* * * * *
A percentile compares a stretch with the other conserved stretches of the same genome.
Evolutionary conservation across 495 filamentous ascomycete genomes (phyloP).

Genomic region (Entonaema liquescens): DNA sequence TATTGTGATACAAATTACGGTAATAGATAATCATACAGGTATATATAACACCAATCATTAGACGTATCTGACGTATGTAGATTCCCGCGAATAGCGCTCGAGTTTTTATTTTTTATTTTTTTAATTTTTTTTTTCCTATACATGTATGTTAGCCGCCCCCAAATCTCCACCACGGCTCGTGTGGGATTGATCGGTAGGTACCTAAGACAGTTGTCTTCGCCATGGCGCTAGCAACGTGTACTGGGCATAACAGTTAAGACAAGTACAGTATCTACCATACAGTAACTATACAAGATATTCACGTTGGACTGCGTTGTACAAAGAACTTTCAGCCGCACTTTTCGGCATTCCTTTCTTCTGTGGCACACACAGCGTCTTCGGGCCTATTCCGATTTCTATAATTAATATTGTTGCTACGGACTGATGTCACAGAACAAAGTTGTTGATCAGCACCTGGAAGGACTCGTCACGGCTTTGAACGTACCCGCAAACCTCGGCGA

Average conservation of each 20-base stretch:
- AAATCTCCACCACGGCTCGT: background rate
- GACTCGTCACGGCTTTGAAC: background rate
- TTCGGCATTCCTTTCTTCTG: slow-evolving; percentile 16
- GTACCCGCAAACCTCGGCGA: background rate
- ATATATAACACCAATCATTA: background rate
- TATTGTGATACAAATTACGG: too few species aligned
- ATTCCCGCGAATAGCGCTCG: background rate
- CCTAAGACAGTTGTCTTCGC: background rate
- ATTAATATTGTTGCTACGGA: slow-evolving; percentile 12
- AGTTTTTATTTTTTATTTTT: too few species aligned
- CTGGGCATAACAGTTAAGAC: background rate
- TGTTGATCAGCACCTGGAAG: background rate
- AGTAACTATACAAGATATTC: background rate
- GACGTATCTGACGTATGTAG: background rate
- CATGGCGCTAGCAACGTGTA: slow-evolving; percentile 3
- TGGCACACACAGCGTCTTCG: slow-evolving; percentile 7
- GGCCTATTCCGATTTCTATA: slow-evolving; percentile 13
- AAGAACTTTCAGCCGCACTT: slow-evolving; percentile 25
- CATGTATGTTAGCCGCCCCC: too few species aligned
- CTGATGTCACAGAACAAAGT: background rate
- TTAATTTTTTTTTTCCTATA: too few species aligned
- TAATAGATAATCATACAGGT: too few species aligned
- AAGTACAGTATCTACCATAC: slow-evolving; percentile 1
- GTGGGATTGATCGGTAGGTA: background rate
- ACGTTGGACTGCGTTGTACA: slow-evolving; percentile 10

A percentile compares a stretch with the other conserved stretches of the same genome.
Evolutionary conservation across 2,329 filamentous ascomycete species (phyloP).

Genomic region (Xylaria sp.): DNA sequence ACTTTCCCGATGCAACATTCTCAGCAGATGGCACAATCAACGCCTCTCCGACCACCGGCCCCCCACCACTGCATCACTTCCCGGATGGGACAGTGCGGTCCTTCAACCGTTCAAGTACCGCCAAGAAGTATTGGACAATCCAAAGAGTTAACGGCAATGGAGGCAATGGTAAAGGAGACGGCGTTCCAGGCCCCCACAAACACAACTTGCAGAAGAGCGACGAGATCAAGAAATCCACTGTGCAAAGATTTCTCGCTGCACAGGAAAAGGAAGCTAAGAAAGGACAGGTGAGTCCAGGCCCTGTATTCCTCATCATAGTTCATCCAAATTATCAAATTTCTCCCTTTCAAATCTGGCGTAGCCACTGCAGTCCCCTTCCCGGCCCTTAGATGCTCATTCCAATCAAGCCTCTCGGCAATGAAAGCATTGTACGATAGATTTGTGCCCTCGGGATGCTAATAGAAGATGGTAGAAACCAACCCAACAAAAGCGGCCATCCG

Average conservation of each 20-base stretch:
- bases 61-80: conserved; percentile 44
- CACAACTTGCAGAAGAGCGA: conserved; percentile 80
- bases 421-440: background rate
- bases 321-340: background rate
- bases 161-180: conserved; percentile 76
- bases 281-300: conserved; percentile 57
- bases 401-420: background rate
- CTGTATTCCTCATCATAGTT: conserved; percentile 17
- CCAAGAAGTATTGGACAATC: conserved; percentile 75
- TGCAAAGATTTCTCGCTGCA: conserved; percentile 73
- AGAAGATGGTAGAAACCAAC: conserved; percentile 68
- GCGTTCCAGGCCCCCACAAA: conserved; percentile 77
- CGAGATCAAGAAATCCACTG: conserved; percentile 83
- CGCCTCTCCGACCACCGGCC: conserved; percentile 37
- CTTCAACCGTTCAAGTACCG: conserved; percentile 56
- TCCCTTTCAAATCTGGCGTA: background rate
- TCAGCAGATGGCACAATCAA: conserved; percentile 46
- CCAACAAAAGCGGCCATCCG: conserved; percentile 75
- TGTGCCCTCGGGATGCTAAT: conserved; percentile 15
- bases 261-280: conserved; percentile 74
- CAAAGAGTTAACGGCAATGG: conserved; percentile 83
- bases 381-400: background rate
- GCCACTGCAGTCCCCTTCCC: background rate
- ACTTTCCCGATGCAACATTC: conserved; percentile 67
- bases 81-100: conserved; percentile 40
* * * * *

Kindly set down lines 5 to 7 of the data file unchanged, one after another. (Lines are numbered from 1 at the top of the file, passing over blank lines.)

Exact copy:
- AAATCTCCACCACGGCTCGT: background rate
- GACTCGTCACGGCTTTGAAC: background rate
- TTCGGCATTCCTTTCTTCTG: slow-evolving; percentile 16